They say to beat a system you need to understand and must even have had enormous experience with that system. The aim of this article to scientifically look deeply into the art of lying. By doing so we can then be able to filter out fibs and information from people that are untrue. A greater part of this article has been culled from scientificamerican.com.
Electrical stimulation of the prefrontal cortex appears to improve our ability to deceive. This region of the brain may, among other things, be responsible for the decision to lie or tell the truth.
Most people have trouble recognizing false statements. Some polygraph tests are better at it yet are far from perfect. Researchers are trying to use imaging methods to distinguish truth from lies. Intensified activity in the prefrontal cortex may be an indicator of the process by which we decide to lie or not—but it tells us nothing about the lie itself.
A 51-year-old man had a strange problem. When he tried to tell a lie, he often passed out and had convulsions. In essence, he became a kind of Pinocchio, the fictional puppet whose nose grew with every fib. For the patient, the consequences were all too real: he was a high-ranking official in the European Economic Community (since replaced by the European Union), and his negotiating partners could tell immediately when he was bending the truth. His condition, a symptom of a rare form of epilepsy, was not only dangerous, it was bad for his career.
The man’s plight demonstrates the far-reaching consequences of even minor changes in the structure of the brain. But perhaps just as important, it shows that lying is a major component of the human behavioral repertoire; without it, we would have a hard time coping. When people speak unvarnished truth all the time—as can happen when Parkinson’s disease or certain injuries to the brain’s frontal lobe disrupt people’s ability to lie—they tend to be judged tactless and hurtful. In everyday life, we tell little white lies all the time, if only out of politeness: Your homemade pie is awesome (it’s awful). No, Grandma, you’re not interrupting anything (she is). A little bit of pretense seems to smooth out human relationships without doing lasting harm.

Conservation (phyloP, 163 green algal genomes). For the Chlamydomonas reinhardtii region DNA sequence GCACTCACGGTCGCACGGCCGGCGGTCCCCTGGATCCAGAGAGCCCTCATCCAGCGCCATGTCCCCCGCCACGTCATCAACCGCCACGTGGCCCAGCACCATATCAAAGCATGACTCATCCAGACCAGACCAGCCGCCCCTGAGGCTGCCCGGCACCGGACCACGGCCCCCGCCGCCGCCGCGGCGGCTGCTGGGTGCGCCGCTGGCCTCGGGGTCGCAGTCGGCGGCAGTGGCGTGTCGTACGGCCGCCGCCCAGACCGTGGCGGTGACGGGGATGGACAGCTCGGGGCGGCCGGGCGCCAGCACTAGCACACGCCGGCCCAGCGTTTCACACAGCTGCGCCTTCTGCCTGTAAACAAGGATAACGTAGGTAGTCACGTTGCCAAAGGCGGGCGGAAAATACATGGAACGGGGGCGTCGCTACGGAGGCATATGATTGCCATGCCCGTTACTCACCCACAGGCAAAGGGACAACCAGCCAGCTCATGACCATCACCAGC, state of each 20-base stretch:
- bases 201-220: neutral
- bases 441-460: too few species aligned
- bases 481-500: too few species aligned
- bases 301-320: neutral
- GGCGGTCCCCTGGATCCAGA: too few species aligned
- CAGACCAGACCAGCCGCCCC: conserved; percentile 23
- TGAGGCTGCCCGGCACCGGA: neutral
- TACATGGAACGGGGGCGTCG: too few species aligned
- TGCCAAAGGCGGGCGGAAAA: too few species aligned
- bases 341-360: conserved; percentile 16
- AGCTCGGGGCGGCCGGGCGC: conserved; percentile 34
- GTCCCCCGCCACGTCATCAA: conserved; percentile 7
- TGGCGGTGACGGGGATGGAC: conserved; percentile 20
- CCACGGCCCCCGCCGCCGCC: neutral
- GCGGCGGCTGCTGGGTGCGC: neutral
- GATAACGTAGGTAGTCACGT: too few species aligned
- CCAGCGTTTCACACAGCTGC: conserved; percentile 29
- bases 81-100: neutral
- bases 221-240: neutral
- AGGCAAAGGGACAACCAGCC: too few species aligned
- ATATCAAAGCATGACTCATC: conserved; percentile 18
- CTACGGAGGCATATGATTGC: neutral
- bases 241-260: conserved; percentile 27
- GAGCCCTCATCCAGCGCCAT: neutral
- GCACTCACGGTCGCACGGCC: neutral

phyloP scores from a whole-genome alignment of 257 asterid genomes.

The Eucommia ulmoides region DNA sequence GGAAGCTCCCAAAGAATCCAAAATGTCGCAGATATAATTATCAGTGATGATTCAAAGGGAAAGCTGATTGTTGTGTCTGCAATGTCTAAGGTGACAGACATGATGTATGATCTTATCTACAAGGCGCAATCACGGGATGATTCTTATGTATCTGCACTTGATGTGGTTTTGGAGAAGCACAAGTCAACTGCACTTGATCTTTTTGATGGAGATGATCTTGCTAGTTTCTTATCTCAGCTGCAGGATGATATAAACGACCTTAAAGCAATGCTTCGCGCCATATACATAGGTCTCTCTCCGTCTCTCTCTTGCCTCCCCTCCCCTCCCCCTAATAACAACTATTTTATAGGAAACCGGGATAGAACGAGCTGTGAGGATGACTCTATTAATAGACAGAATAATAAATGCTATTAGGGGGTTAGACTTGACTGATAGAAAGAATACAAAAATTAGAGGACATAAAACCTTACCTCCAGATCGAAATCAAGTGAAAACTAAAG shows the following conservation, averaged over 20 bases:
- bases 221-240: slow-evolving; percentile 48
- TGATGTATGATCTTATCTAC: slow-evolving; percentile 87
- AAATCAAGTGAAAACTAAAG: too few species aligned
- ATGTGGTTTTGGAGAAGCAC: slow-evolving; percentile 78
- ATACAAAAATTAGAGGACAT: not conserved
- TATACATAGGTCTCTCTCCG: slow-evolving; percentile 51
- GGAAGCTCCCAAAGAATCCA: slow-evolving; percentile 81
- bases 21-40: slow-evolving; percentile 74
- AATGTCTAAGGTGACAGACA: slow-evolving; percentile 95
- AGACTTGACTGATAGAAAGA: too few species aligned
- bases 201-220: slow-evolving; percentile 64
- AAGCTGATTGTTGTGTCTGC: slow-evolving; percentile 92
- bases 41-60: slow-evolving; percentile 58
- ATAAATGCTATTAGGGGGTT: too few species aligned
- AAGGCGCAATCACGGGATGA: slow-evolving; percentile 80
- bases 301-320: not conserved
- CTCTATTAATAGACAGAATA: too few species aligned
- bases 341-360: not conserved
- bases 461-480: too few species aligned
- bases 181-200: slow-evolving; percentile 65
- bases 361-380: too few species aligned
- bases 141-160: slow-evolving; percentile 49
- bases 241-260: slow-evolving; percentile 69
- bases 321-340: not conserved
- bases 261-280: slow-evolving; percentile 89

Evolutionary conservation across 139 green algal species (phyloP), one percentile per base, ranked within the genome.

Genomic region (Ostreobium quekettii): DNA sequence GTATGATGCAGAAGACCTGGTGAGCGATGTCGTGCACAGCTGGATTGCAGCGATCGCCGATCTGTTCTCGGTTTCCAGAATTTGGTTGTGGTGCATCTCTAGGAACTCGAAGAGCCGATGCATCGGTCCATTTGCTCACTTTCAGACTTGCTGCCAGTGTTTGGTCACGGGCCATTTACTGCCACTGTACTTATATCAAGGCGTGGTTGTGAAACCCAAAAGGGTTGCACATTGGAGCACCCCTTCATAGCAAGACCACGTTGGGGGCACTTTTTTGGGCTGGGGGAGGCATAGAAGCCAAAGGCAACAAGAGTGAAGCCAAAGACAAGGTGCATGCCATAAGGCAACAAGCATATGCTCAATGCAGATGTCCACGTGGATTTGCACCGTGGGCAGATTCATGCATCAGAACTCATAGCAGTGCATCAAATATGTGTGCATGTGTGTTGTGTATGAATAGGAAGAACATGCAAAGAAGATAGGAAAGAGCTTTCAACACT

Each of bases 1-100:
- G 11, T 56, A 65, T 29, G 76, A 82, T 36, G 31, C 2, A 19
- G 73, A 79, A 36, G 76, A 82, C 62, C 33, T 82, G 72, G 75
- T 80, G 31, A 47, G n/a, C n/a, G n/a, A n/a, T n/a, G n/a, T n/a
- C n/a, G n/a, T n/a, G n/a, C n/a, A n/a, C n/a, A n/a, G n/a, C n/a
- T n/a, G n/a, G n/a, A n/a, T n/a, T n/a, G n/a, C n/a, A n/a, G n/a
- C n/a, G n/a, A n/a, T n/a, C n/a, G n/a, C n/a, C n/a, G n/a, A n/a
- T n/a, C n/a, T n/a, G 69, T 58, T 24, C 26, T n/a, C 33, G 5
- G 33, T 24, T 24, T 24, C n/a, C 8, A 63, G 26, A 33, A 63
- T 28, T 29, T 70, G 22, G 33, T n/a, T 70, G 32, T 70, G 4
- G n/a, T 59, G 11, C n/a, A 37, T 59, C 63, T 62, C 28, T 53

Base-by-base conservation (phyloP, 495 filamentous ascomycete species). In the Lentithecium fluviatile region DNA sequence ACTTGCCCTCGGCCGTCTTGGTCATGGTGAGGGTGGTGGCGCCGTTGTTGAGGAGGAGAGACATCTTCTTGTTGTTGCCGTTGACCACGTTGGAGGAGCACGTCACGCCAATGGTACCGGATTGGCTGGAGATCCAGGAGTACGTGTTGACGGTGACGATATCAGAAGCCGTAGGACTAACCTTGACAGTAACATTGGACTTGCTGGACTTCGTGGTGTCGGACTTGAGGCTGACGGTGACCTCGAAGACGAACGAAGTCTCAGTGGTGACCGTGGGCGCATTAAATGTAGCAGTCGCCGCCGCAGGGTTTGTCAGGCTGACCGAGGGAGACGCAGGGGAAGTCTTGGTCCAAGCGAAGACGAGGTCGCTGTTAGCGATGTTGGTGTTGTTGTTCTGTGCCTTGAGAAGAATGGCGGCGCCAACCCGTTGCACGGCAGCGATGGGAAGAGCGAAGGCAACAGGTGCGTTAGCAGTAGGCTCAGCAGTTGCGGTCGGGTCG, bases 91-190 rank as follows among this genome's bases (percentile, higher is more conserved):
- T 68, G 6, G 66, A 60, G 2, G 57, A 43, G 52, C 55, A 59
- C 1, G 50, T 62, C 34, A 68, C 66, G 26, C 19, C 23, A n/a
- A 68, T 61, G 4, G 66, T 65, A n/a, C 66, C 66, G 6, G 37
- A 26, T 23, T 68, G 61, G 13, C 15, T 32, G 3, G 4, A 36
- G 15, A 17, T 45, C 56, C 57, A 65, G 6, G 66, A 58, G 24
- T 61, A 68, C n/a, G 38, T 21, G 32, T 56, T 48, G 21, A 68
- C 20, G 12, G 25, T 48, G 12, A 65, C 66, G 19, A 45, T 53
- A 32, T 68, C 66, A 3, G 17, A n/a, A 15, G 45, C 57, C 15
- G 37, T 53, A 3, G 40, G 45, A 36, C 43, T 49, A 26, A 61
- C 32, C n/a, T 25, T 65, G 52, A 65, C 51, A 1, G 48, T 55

Of course, not everyone agrees that some lying is necessary. Generations of thinkers have lined up against this perspective. The Ten Commandments admonish us to tell the truth. The Pentateuch is explicit: “Thou shalt not bear false witness against thy neighbor.” Islam and Buddhism also condemn lying. For 18th-century philosopher Immanuel Kant, the lie was the “radical innate evil in human nature” and was to be shunned even when it was a matter of life and death.
Current thinking about the psychological processes involved in deception holds that people typically tell the truth more easily than they tell a lie and that lying requires far more cognitive resources. First, we must become aware of the truth; then we have to invent a plausible scenario that is consistent and does not contradict the observable facts. At the same time, we must suppress the truth so that we do not spill the beans—that is, we must engage in response inhibition. What is more, we must be able to assess accurately the reactions of the listener so that, if necessary, we can deftly produce adaptations to our original story line.
And there is the ethical dimension, whereby we have to make a conscious decision to transgress a social norm. All this deciding and self-control implies that lying is managed by the prefrontal cortex—the region at the front of the brain responsible for executive control, which includes such processes as planning and regulating emotions and behavior.
It is quite obvious that lying involves so much hardwork and this is a major step towards detecting a lie easily. A lie will always have to best conceived to look and sound perfect. Tools used to detect lies have been in existence but they can’t always be guaranteed to be effective. Moreso, you can’t tell a politician giving a manifesto to randomly take a lie test before his statements are aired. That would be absurd.
However when we realise the sometimes small but significant changes that occur in our body system when we tell a lie it will enable us look for quick tell-tale signs of statements without veracity and enable us correct and fact-check to ensure we don’t peddle the wrong information.